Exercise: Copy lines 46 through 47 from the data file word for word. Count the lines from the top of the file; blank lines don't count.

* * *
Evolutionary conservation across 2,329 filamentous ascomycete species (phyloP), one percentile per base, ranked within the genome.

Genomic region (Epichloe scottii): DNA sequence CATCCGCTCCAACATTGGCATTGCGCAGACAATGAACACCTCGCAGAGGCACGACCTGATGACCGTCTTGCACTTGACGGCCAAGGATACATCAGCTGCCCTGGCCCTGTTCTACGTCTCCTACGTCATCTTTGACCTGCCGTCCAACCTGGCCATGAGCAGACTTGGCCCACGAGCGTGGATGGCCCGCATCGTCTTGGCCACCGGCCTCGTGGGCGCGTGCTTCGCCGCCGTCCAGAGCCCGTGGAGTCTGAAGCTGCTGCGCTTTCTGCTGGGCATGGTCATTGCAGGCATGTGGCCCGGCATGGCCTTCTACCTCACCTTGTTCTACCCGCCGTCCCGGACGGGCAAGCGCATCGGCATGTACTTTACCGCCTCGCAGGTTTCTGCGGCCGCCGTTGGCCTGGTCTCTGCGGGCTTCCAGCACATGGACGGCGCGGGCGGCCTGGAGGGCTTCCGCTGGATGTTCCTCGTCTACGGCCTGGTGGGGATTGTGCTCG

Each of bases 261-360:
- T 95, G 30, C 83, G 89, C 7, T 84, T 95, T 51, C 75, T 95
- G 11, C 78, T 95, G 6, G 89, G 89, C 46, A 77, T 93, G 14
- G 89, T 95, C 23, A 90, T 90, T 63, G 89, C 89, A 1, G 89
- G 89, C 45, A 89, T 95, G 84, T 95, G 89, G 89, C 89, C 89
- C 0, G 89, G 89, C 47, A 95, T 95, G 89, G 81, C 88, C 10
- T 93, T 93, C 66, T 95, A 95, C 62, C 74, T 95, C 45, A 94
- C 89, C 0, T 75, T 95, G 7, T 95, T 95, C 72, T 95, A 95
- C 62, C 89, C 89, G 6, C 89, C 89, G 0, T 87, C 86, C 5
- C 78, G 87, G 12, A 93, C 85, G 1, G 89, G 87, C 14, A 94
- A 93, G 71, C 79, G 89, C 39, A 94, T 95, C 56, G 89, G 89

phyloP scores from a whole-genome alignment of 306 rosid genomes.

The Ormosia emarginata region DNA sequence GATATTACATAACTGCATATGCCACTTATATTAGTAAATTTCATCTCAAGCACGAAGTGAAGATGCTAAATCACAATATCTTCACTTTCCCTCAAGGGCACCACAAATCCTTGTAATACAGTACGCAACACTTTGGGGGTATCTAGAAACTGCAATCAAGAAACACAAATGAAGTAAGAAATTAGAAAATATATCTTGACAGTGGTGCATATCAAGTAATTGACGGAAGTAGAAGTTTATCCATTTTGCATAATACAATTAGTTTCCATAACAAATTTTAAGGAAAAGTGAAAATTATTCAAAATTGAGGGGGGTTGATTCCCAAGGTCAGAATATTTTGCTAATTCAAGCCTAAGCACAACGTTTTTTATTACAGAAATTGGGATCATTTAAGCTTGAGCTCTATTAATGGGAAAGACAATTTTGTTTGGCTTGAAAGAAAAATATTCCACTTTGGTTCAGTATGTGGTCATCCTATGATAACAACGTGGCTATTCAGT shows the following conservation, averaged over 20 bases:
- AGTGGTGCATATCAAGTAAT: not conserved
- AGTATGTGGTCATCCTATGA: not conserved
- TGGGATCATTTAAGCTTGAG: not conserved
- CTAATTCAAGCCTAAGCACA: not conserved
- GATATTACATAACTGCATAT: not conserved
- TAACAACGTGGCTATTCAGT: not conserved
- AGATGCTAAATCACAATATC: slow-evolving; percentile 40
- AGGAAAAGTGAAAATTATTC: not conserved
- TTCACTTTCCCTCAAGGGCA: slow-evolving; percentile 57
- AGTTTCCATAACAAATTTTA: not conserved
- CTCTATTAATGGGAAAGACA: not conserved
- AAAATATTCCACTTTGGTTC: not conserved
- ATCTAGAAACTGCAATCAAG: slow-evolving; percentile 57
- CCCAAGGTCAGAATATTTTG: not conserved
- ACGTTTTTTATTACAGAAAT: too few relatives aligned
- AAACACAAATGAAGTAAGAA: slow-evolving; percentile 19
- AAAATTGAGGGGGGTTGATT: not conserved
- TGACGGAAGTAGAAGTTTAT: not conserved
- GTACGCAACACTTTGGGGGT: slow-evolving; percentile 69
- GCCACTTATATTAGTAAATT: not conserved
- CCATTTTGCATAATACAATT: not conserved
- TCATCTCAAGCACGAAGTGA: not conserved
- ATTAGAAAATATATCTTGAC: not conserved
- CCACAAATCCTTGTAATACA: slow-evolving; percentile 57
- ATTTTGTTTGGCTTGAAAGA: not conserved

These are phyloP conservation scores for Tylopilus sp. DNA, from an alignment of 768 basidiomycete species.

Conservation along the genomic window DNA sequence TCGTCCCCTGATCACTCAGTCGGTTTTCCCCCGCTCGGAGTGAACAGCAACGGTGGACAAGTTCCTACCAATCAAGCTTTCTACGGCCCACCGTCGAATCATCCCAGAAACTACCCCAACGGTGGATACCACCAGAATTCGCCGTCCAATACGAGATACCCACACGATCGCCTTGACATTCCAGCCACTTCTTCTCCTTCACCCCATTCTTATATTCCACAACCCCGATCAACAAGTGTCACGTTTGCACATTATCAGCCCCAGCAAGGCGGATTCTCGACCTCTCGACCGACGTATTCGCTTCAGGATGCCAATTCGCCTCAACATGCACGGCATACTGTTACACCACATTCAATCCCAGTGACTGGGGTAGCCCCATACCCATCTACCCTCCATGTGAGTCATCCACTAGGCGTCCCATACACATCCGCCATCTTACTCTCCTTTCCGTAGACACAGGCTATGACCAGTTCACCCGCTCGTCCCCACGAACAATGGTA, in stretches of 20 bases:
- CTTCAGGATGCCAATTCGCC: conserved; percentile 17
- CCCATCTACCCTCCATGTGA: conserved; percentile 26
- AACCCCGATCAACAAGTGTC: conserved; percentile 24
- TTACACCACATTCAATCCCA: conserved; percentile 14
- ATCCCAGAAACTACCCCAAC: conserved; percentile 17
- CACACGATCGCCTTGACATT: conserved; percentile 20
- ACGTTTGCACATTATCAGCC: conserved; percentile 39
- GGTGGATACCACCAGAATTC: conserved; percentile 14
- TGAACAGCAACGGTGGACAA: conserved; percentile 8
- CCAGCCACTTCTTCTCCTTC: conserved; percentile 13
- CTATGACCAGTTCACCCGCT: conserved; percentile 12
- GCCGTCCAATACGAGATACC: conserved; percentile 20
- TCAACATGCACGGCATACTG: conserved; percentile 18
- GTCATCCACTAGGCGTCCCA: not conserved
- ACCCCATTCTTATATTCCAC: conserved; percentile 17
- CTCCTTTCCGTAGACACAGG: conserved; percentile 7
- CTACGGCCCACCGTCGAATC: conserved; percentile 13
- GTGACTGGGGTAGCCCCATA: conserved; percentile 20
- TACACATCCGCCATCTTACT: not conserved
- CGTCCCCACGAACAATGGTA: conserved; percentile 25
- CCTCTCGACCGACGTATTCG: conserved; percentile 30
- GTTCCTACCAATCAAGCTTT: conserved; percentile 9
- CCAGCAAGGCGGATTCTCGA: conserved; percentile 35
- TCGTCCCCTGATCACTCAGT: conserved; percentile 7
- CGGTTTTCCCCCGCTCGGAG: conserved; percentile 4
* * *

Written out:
- TTACACCACATTCAATCCCA: conserved; percentile 14
- ATCCCAGAAACTACCCCAAC: conserved; percentile 17